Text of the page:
Why Your Website Should Use Dithered Images (2020)

This page summarizes the projects mentioned and recommended in the original post on news.ycombinator.com

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  • GitHub repo squoosh

    Make images smaller using best-in-class codecs, right in the browser.

    This is generally some pretty terrible advice. Really, don't follow it. At least not without testing its impact.

    Dithered 8-bit/256-color images will look 'better' than non-dithered 8-bit/265-color images, but it will almost always be worse that a 24-bit JPEG (no alpha) or 32-bit webP (includes alpha) and have a much larger file size.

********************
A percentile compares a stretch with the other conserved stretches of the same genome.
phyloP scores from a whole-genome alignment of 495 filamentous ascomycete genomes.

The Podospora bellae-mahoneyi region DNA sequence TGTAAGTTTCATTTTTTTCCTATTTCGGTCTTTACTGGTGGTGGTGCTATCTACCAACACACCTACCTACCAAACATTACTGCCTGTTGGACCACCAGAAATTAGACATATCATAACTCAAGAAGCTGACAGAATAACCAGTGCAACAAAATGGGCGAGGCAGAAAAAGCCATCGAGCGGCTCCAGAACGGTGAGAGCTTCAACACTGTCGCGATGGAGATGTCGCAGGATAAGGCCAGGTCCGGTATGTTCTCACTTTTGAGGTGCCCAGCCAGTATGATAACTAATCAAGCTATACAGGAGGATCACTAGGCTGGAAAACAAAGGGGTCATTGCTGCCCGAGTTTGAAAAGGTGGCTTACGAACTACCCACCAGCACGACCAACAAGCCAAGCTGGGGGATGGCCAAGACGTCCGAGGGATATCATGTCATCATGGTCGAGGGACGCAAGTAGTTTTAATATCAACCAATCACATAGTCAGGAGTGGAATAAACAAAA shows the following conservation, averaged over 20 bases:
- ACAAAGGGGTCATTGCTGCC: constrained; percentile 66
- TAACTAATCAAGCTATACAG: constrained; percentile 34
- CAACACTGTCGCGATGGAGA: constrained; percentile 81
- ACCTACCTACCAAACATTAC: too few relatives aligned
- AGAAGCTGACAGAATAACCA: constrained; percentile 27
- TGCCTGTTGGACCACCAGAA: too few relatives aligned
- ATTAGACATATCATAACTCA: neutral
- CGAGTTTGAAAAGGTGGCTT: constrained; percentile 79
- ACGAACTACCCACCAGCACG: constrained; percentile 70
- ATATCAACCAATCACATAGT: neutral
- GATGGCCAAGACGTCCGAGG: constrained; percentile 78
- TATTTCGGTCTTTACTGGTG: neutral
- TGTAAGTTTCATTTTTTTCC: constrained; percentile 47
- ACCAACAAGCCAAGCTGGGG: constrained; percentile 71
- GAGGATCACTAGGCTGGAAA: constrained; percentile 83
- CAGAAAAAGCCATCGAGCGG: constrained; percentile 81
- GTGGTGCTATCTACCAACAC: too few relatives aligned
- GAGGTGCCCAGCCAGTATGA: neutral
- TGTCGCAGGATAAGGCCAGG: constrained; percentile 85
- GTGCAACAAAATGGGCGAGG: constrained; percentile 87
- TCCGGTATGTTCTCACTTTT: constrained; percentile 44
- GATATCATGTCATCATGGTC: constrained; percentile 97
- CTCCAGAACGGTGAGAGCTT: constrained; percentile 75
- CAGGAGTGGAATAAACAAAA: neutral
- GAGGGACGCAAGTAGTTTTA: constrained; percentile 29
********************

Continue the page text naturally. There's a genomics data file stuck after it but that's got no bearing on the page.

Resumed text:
I did some quick tests with https://squoosh.app. The 8-bit dithered PNG is >4x the size of the JPEG. It also shows some terrible banding on any kind of gradient in the image. The PNG is 5x larger than a better looking webP version of the same image.

    I tested a lot of images (photos, drawings, digital artwork, etc) and some of the images were 10x larger as dithered PNGs vs webP/JPEG. Only one was smaller as a dithered PNG.

  • GitHub repo libavif

    libavif - Library for encoding and decoding .avif files

    > Look at the robo-dog's left ear!

    Not sure how you created those AVIFs. The reference AVIF encoder[0] wants to use 4:4:4 chroma, but it looks like your hero image is 4:2:0.

    [0] https://github.com/AOMediaCodec/libavif

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NOTE: The number of mentions on this list indicates mentions on common posts plus user suggested alternatives. Hence, a higher number means a more popular project.

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